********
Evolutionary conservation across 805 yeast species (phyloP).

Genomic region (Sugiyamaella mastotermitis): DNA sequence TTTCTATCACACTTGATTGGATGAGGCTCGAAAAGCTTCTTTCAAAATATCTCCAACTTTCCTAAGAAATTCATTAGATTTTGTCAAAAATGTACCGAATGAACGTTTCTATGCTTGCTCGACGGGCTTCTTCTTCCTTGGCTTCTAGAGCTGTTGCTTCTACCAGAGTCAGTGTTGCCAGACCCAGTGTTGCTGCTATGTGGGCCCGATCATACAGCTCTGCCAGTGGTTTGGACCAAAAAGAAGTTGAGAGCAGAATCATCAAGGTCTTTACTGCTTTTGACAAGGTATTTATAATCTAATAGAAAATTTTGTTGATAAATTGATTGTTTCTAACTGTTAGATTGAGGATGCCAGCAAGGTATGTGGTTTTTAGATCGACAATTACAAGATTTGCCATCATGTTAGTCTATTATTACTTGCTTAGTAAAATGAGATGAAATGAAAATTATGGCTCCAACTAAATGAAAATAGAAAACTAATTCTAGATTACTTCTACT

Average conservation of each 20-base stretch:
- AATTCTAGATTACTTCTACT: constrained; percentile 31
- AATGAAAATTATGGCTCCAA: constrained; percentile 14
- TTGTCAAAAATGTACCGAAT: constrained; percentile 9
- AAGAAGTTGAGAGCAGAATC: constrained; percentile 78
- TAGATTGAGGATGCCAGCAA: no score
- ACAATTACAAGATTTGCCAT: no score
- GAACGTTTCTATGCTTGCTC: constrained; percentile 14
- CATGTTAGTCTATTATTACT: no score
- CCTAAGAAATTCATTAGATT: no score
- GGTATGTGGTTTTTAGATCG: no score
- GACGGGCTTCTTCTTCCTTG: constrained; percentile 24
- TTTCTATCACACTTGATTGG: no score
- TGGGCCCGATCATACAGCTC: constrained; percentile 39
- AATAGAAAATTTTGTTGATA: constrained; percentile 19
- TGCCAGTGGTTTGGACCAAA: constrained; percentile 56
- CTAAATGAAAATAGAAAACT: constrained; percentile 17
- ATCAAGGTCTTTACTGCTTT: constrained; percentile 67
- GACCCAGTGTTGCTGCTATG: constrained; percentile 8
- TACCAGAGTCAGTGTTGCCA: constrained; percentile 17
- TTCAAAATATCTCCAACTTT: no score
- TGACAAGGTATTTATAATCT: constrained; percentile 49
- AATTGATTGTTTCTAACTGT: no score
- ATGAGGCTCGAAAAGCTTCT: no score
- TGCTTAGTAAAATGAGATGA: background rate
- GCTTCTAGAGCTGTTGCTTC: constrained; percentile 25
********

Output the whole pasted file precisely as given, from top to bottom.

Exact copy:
Evolutionary conservation across 805 yeast species (phyloP).

Genomic region (Sugiyamaella mastotermitis): DNA sequence TTTCTATCACACTTGATTGGATGAGGCTCGAAAAGCTTCTTTCAAAATATCTCCAACTTTCCTAAGAAATTCATTAGATTTTGTCAAAAATGTACCGAATGAACGTTTCTATGCTTGCTCGACGGGCTTCTTCTTCCTTGGCTTCTAGAGCTGTTGCTTCTACCAGAGTCAGTGTTGCCAGACCCAGTGTTGCTGCTATGTGGGCCCGATCATACAGCTCTGCCAGTGGTTTGGACCAAAAAGAAGTTGAGAGCAGAATCATCAAGGTCTTTACTGCTTTTGACAAGGTATTTATAATCTAATAGAAAATTTTGTTGATAAATTGATTGTTTCTAACTGTTAGATTGAGGATGCCAGCAAGGTATGTGGTTTTTAGATCGACAATTACAAGATTTGCCATCATGTTAGTCTATTATTACTTGCTTAGTAAAATGAGATGAAATGAAAATTATGGCTCCAACTAAATGAAAATAGAAAACTAATTCTAGATTACTTCTACT

Average conservation of each 20-base stretch:
- AATTCTAGATTACTTCTACT: constrained; percentile 31
- AATGAAAATTATGGCTCCAA: constrained; percentile 14
- TTGTCAAAAATGTACCGAAT: constrained; percentile 9
- AAGAAGTTGAGAGCAGAATC: constrained; percentile 78
- TAGATTGAGGATGCCAGCAA: no score
- ACAATTACAAGATTTGCCAT: no score
- GAACGTTTCTATGCTTGCTC: constrained; percentile 14
- CATGTTAGTCTATTATTACT: no score
- CCTAAGAAATTCATTAGATT: no score
- GGTATGTGGTTTTTAGATCG: no score
- GACGGGCTTCTTCTTCCTTG: constrained; percentile 24
- TTTCTATCACACTTGATTGG: no score
- TGGGCCCGATCATACAGCTC: constrained; percentile 39
- AATAGAAAATTTTGTTGATA: constrained; percentile 19
- TGCCAGTGGTTTGGACCAAA: constrained; percentile 56
- CTAAATGAAAATAGAAAACT: constrained; percentile 17
- ATCAAGGTCTTTACTGCTTT: constrained; percentile 67
- GACCCAGTGTTGCTGCTATG: constrained; percentile 8
- TACCAGAGTCAGTGTTGCCA: constrained; percentile 17
- TTCAAAATATCTCCAACTTT: no score
- TGACAAGGTATTTATAATCT: constrained; percentile 49
- AATTGATTGTTTCTAACTGT: no score
- ATGAGGCTCGAAAAGCTTCT: no score
- TGCTTAGTAAAATGAGATGA: background rate
- GCTTCTAGAGCTGTTGCTTC: constrained; percentile 25